- Capital allocation decisions involve funding business operations either through debt or equity (or some hybrid of these two).
- Capital allocation decisions are made to maximize return on equity (related to equity value) while value creation activities are performed to maximize return on invested capital (which is correlated with enterprise value).
- Capital allocation decisions almost always come with strings attached whether it be debt or equity since lenders and investors require a return on their respective investments. This involves obligations to stakeholders and less autonomy but can help owners to achieve their growth objectives.
This article is Part III in a series about holistic exit planning and value creation. Part I can be found HERE and Part II can be found HERE. I noted in the original article that capital allocation decisions are primarily to the benefit of optimizing equity value (versus enterprise value or the net proceeds after transition). In business school, often times corporate finance courses go into detail about capital allocation theory. For public companies (or large private companies), optimal capital structure is an important part of their corporate finance function. However, for SMEs capital allocation is rarely optimal (nor achievable) and for many owners, not even on their radar. This article provides a high-level summary of:
- What is capital allocation?
- Why would an SME owner interested in growth with an exit in mind care about it?
- The pros and cons of various sources of funds.
What is Capital Allocation?
There are primarily two sources of funds for any business owner: debt and equity (although some instruments may be hybrids of both). Capital allocation entails how a company weights its use of debt versus equity. When most businesses start, the company is often times 100% financed through the founders’ equity. This start-up equity may be divided between multiple owners or the ownership interest of one single shareholder. Throughout the life of a company, capital allocation decisions have to be made with pros and cons to each. Much like equity, debt can be employed by a company to fuel its growth. There are various sources of debt that SME management can consider, each with their own particular strings attached. Both debt and equity can by raised from outside parties and such funds represent the use of Other People’s Money (or OPM for short). When used judiciously, OPM can help a company scale up its operations and increase an owner’s equity value, but when poorly managed, a company can be ruined and equity can fall to zero.
Why Should an SME Owner Care?
SME owners hoping to grow their business with an exit in mind should implicitly care about capital allocation decisions and the sources and uses of funds raised for a number of reasons:
- Raising money through debt or equity can help a company grow through the power of leverage. Much like real estate, where when markets are positive a leveraged investment can produce a high return on investment, using OPM can help to increase an individual owner’s return on investment (in this case, a return on equity).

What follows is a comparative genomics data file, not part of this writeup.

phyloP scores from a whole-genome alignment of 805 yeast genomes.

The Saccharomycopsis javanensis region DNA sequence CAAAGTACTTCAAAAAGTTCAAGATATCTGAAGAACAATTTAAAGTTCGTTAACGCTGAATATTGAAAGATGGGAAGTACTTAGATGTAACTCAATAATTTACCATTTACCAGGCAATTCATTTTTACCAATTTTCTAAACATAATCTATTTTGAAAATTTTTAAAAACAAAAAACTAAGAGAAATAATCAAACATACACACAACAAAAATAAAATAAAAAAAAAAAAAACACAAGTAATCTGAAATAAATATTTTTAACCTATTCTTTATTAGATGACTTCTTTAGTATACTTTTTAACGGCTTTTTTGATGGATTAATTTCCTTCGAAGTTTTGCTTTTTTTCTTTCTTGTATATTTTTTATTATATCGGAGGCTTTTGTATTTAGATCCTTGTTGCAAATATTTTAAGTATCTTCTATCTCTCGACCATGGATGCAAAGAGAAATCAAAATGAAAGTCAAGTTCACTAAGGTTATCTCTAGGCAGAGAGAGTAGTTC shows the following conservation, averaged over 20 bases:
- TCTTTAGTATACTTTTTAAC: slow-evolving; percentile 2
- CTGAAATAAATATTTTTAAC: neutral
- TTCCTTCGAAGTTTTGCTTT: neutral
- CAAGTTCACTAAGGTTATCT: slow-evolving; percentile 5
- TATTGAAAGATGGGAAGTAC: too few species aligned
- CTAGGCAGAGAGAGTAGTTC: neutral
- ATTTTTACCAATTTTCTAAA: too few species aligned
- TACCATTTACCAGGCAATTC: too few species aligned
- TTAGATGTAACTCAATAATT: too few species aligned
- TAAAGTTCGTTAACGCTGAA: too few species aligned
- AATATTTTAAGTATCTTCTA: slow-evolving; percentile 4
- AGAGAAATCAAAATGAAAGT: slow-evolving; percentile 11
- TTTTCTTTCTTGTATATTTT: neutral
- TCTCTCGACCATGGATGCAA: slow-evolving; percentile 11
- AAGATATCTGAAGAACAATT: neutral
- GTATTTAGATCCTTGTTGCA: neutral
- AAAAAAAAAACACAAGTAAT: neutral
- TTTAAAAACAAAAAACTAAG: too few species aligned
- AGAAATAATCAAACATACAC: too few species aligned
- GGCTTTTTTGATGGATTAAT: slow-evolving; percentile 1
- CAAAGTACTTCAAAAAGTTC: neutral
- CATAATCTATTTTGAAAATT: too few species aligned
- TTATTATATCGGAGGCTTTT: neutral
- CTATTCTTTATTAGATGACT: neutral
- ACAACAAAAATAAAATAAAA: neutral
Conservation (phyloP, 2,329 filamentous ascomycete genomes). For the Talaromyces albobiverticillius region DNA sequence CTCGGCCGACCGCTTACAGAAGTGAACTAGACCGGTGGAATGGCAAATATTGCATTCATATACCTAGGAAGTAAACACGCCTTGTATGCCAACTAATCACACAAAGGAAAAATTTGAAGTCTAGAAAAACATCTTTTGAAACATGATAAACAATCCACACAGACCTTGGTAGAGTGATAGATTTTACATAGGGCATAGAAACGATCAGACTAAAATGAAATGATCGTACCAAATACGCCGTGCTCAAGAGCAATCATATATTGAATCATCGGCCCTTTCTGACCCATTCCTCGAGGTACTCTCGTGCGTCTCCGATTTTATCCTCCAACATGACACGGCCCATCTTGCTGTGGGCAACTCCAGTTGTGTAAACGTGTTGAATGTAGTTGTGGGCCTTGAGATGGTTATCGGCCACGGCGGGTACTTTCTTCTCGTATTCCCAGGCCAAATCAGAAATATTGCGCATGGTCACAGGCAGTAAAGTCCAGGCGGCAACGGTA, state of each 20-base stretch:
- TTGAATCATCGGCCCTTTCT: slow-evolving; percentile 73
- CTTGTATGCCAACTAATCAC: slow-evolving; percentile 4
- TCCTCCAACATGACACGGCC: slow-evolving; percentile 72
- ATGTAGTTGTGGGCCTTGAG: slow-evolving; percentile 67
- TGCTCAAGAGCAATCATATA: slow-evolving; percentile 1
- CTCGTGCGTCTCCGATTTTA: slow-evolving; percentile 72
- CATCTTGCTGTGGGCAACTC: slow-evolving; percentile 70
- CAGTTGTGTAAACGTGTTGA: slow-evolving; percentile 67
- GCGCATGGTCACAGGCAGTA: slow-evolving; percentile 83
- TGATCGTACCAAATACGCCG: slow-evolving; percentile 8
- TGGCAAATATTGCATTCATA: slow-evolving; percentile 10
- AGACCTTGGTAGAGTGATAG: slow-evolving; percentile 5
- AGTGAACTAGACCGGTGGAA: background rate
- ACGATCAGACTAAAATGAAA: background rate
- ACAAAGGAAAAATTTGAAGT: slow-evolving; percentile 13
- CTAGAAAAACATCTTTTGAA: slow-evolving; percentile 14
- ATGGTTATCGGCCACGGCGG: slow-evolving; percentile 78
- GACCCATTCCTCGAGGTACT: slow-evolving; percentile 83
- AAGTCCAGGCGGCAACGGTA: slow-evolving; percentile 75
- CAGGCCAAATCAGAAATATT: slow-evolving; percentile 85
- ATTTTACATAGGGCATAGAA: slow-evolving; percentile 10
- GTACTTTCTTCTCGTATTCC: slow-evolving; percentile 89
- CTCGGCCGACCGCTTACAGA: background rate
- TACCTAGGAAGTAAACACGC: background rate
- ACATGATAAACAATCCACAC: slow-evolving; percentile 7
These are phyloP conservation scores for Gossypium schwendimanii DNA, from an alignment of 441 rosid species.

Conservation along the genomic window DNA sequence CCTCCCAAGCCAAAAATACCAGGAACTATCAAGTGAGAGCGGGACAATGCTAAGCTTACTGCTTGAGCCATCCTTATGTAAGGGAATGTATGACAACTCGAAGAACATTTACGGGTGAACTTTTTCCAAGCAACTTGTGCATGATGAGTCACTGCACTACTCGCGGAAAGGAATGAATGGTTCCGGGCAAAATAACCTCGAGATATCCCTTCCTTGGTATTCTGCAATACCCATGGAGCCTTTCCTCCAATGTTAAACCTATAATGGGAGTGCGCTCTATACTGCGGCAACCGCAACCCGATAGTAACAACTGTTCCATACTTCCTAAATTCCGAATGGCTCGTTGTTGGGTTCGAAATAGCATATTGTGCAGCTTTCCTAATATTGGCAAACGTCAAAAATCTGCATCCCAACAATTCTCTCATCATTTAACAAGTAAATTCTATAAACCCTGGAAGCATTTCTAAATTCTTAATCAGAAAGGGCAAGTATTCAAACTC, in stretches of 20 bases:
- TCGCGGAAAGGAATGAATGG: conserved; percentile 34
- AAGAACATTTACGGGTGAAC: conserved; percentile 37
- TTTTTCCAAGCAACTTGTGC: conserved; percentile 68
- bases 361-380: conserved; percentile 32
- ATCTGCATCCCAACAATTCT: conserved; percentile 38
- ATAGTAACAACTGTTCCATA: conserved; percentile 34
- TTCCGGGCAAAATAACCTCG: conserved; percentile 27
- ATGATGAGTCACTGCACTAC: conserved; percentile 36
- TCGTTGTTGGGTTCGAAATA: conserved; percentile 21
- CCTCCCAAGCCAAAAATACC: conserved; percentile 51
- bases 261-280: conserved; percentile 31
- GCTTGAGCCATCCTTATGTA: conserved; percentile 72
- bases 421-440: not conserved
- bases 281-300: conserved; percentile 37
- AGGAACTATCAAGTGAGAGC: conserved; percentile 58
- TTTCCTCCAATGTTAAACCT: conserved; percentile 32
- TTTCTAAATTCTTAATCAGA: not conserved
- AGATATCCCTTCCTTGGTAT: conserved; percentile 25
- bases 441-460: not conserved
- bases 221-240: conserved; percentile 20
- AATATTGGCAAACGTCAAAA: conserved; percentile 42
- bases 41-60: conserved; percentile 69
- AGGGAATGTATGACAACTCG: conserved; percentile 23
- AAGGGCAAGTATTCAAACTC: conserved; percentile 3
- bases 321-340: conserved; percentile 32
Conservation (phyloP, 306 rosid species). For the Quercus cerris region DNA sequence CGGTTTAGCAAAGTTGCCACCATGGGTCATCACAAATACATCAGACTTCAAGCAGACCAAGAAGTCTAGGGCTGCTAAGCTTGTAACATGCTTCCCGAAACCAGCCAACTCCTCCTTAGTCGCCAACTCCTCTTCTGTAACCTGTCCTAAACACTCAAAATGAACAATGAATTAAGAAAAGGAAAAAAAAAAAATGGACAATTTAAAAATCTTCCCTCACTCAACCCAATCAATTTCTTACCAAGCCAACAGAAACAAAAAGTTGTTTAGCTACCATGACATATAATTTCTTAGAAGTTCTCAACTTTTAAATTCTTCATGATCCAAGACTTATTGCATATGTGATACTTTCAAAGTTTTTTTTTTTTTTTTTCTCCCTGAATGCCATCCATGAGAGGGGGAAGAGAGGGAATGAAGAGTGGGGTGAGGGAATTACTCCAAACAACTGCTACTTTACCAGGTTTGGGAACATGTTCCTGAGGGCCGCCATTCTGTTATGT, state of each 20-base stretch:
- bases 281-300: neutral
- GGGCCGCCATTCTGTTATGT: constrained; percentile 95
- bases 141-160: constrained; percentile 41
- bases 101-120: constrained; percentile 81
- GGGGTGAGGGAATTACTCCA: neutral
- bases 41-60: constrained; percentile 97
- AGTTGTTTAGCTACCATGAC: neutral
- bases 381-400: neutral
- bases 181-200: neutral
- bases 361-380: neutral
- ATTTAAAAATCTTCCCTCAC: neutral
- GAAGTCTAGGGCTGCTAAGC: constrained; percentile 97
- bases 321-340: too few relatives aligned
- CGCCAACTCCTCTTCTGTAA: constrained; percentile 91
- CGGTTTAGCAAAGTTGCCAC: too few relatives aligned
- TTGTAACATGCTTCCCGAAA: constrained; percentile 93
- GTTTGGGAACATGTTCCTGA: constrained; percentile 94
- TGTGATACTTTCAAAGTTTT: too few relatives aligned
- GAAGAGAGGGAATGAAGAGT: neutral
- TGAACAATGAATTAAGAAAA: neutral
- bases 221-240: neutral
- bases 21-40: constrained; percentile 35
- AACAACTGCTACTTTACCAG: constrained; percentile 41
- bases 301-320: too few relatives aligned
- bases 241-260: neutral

- Growth is expensive and often requires investments that will produce potential returns later. For example, a growing business may have to invest in quality management and workforce to handle the necessary economic activity required to meet ownership’s objectives. In addition, investments in working capital and capital assets may be required to keep the company’s wheels turning. Other investments in infrastructure such as IT may be required. When growth is fueled through acquisitions, then debt is often times used by SME owners (unlike some public companies that may buy through share-for-share exchanges).
Outside parties providing new debt or equity are now stakeholders in the organization and will place expectations upon the company management so they can obtain a reasonable return on investment.
All in all, it is not impossible to grow a business through only using owner founder equity, but in practice, it is quite difficult to do so especially if an owner has aspirations beyond running a lifestyle business that has multiple employees and perhaps a layer or two of management.
Common Sources of Funds for the Middle Market
Below, I have outlined the most common sources of funds available to SME owners. I have purposely ignored the “start-up” space where the role of angel investors and venture capitalists is a different one from the typical Middle Market business. This is also not meant to be an exhaustive list but rather is provided as a general overview of options available to SME owners.
Most debt facilities provided by Schedule 1 banks in Canada will be considered senior debt and secured. Senior debt takes priority over other types of debt in a company such that if that company goes bankrupt, the senior debt will be paid down first before other stakeholders’ claims are addressed. Senior debt usually comes in various forms such as operating loans, terms loans, or floating rate facilities. In general, the duration of the debt instrument is usually matched up with the purpose of the loan so for example, an operating line of credit with an indefinite life is often used to fund working capital while capital asset purchases are commonly funded with term loans. Senior debt has the advantage of usually providing the most favorable interest rates but may also have stricter financial covenants than other types of financing.